Pharaoh cannot grasp the name HaShem. That name’s Hebrew spelling, Yud-Keh-Vav-Keh, is a contraction of the Hebrew words for Past (hayah), Present (hoveh) and Future (ihyeh). It thus indicates that G-d is Infinite. The miracles of yetziat mitzrayim – the departure from Egypt - overturned nature to express that HaShem is the Lord of All - even the usually immutable laws of nature. And since He created the world and didn’t just abandon it thereafter, since He created and continues to care about the world - as seen in the departure from Egypt - it’s essential to hear his message and what he wants of mankind.

The Worship of Nature Today – Materialism & Science as gods

Today, the worship of nature continues.
  1. On the most literal level, the environmental movement leads some to an ideal of man serving nature. Perhaps the most notorious example of this ideal was the kindness that the Nazis showed to animals, while torturing humans.
  2. In a broader sense, nature is the measured, limited world. This is symbolized by the Hebrew word for Egypt, mitzrayim, from the root tzar – limited and thus measurable, as opposed to infinite.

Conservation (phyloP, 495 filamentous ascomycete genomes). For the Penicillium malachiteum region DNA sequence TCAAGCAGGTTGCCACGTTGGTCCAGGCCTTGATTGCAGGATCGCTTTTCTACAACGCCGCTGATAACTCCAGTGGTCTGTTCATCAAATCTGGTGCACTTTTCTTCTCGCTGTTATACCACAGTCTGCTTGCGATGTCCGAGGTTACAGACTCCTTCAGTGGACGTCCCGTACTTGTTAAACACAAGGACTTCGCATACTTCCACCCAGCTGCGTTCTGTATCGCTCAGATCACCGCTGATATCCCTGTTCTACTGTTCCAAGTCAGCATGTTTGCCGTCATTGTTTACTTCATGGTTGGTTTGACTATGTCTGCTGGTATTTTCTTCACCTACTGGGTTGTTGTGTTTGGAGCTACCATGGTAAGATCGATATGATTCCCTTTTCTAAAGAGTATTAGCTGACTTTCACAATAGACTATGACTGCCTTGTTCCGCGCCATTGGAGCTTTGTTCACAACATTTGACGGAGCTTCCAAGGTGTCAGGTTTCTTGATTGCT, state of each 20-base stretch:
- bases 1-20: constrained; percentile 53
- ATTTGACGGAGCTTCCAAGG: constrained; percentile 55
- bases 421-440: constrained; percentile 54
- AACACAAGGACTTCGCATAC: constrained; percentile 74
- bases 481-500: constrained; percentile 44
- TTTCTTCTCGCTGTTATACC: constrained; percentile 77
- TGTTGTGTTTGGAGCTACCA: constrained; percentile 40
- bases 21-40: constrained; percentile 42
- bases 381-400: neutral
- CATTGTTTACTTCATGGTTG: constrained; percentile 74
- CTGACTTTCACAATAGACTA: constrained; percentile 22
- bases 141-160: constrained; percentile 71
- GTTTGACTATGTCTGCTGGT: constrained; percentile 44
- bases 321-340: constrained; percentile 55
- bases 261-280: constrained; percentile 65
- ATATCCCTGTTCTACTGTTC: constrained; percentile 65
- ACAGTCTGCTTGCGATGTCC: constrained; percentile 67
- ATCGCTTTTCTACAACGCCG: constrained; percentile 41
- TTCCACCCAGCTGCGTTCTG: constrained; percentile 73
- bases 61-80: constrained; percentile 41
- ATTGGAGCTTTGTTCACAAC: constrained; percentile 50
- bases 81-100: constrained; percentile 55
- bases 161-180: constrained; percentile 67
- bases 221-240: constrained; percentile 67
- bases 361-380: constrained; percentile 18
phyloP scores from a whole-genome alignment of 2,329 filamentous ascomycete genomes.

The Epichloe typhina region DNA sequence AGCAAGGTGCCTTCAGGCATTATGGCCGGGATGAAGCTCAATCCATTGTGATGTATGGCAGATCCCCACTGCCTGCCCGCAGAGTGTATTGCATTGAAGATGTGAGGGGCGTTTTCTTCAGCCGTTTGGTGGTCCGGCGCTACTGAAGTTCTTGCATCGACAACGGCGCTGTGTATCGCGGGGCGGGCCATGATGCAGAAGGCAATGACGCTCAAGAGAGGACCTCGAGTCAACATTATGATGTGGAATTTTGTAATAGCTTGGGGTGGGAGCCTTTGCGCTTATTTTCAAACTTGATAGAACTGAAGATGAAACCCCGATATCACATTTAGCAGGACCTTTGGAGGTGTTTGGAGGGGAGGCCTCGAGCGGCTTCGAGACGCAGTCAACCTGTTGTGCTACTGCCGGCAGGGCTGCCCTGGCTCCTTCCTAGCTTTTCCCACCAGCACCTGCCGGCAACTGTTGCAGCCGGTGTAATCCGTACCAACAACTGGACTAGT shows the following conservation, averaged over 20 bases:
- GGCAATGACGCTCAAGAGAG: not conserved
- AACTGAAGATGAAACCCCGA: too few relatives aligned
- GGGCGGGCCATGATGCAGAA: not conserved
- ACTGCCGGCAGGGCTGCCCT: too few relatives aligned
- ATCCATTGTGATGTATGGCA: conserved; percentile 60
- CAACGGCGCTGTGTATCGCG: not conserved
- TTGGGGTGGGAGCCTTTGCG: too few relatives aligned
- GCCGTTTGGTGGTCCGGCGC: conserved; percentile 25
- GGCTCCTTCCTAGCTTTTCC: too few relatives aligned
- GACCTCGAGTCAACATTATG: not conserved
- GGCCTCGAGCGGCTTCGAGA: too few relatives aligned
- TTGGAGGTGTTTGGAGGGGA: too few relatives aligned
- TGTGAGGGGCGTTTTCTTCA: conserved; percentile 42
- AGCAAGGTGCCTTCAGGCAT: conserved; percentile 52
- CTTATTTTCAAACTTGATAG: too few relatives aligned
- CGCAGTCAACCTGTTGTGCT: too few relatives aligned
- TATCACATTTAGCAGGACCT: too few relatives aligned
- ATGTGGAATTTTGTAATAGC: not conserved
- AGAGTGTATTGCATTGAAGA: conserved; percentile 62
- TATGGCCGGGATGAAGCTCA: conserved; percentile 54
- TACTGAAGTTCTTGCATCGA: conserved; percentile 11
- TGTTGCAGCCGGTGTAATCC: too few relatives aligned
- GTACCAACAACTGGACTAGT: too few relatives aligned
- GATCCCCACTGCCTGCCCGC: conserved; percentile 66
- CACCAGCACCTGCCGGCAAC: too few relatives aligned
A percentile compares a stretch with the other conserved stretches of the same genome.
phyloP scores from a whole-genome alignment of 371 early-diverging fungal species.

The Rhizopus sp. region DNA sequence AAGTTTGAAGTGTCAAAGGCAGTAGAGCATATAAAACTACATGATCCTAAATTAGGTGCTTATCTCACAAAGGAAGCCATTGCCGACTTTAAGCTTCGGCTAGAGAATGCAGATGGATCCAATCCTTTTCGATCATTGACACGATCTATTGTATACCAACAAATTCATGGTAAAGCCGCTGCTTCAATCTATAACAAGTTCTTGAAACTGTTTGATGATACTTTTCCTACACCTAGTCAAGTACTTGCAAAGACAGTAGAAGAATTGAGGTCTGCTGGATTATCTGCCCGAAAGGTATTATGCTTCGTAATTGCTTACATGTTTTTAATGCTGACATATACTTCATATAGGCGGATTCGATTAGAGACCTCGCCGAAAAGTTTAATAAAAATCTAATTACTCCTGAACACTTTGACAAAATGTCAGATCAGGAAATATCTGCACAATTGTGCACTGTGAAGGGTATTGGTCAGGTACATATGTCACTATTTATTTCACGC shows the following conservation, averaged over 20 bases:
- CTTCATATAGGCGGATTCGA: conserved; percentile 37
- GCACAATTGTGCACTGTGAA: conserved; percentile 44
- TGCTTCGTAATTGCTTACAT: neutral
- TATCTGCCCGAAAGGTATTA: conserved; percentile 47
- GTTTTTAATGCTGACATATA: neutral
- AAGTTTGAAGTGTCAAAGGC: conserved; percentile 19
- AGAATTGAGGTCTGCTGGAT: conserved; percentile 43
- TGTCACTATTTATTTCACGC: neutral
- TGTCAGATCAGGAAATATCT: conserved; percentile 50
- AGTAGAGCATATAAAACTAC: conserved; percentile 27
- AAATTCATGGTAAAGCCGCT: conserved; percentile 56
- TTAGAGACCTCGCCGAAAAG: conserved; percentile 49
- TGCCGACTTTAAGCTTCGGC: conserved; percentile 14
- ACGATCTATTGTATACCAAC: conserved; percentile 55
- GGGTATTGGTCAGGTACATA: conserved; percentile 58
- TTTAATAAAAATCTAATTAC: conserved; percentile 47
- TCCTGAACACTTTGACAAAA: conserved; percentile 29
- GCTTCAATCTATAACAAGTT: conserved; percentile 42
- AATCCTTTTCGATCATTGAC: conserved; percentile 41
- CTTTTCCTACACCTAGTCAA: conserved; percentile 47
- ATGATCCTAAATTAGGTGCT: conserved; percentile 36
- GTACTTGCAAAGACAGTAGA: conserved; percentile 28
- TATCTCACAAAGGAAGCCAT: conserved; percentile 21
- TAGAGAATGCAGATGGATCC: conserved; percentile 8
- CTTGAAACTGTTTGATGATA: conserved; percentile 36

3. This measured, material world is the focus of Western society. The exact quantity of wealth of the richest people fascinates the media. Science, Tech, Engineering and Math (STEM) education is the new ideal for high school students in the West – the exact sciences that are characterized by measurement via the scientific method. Top scoring athletes are revered, even when they show themselves to have miserable characters. For the West, quantity is quality.

The Depressing Implication of Worshipping Nature

Rav Askenazi wrote numerous times that idols are ideals. The deity statue of the Ancient World was a symbol for some ideal. The Hebrews departing Egypt slaughtered a sheep, Egypt’s most important G-d in that era. Rav Askenazi explains that the Egyptians worshipped sheep because the ram was the astrological sign that was dominant in both that era and during that time of the year (corresponding to the astrological sign of Aries, symbolized by a ram). In other words, the sheep represented the greatest force of nature – the superstar that, along with the other stars, pre-determined man’s life from birth to death. The sign of the ram represented Egypt’s idea(l)s of determinism.